Making sure that your customers can buy from you in different ways – such as through e-commerce – is one way to diversify; there are many other different avenues that you can take to ensure that all your eggs are not in the same basket.

During the height of the lockdown, there were lots of examples of companies diversifying as the industry they were in became paralysed during the restrictions. One example that we at Eonic love is the food wholesalers in London who had no-one to supply food for as the hospitality industry ground to a halt. Instead, they switched their target clients, offering general home deliveries when most supermarkets were only able to offer them to vulnerable people.

Providing different goods or services, adapting your ideal client avatar or promoting the e-commerce element of your business will all help protect it should another lockdown be announced.

Tip 5: Strengthen your digital marketing

Digital marketing is the most important self-promotion that your company can undertake, and its importance is even more paramount during a lockdown. With people trapped indoors, they invariably end up spending a lot more time on digital and social media platforms.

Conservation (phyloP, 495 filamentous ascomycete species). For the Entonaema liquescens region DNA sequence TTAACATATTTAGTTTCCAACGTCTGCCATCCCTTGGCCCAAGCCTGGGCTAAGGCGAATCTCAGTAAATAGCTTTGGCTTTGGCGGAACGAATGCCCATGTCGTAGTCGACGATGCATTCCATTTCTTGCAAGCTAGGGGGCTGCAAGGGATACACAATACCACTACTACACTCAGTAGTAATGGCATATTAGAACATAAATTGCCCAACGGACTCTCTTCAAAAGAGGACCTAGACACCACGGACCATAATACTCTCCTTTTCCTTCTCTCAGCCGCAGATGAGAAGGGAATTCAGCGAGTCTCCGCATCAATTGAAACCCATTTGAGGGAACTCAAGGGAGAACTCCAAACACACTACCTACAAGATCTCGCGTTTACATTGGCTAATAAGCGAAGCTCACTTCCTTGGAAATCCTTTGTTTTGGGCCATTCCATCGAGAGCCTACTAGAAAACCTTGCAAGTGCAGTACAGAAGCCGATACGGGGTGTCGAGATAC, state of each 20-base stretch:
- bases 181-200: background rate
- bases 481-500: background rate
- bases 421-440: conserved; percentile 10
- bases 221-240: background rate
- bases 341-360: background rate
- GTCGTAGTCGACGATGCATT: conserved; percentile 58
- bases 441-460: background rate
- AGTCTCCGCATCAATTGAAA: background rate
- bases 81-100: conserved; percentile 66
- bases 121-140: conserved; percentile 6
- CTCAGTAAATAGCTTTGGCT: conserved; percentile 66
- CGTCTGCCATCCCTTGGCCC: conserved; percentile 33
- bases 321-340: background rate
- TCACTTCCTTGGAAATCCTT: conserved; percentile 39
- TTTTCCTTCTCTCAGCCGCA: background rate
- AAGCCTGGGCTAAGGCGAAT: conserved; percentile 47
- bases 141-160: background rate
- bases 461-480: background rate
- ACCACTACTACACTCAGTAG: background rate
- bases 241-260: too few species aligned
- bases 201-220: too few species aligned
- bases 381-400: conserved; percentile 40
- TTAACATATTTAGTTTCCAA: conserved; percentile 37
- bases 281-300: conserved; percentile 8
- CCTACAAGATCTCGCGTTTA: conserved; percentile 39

To help your company capitalise from an increase in social media usage, start strengthening your digital marketing presence now, building up your engagement, following and interaction with your clients.

It’s also worthwhile considering which social media platforms your company should be using, for example, during the pandemic, the (relatively) new social media platform TikTok skyrocketed in popularity. Could your company benefit from getting on TikTok? Getting to grips with what messaging your brand wants to put forward and on which channels will best ensure your company’s survival through these uncertain times.

Local lockdowns are going to be a big part of preventing a nationwide second wave of coronavirus. Implementing the right strategies now will help your business get through a local lockdown and perhaps even come out stronger.

The web team at Tunbridge Wells-based Eonic are here to help with marketing strategies –  so get in touch for support and advise.